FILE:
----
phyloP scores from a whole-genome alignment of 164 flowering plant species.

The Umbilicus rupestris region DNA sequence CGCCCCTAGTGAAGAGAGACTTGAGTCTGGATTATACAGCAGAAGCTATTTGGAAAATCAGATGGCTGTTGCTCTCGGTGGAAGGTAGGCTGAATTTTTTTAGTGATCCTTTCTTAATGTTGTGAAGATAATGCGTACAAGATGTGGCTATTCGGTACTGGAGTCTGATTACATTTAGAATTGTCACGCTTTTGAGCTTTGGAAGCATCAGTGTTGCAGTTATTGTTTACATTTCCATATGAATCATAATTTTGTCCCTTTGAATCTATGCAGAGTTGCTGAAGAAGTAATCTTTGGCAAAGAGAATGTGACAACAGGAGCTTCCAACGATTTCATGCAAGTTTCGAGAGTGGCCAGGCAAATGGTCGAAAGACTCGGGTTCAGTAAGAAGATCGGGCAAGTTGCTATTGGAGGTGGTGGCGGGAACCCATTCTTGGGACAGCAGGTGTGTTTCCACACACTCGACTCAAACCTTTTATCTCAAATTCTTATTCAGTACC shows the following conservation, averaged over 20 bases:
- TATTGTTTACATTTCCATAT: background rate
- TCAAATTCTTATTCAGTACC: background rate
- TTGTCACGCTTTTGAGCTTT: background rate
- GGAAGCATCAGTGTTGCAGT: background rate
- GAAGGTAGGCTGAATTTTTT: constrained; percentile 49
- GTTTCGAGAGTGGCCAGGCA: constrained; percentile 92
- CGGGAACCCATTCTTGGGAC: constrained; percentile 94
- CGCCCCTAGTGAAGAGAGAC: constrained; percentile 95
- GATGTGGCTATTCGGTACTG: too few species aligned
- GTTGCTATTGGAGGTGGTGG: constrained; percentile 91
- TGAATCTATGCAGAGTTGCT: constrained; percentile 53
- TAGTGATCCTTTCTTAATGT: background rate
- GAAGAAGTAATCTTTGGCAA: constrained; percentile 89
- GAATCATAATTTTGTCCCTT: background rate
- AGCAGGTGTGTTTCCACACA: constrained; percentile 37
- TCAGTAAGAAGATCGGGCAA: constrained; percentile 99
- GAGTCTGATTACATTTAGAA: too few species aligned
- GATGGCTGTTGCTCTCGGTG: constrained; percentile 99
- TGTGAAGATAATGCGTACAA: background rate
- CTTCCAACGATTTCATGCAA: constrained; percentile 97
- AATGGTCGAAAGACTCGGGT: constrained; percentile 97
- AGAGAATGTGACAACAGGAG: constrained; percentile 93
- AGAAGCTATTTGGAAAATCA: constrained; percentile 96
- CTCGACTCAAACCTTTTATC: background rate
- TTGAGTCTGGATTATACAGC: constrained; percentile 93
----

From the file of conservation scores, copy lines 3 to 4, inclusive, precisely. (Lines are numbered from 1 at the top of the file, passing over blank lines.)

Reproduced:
- TATTGTTTACATTTCCATAT: background rate
- TCAAATTCTTATTCAGTACC: background rate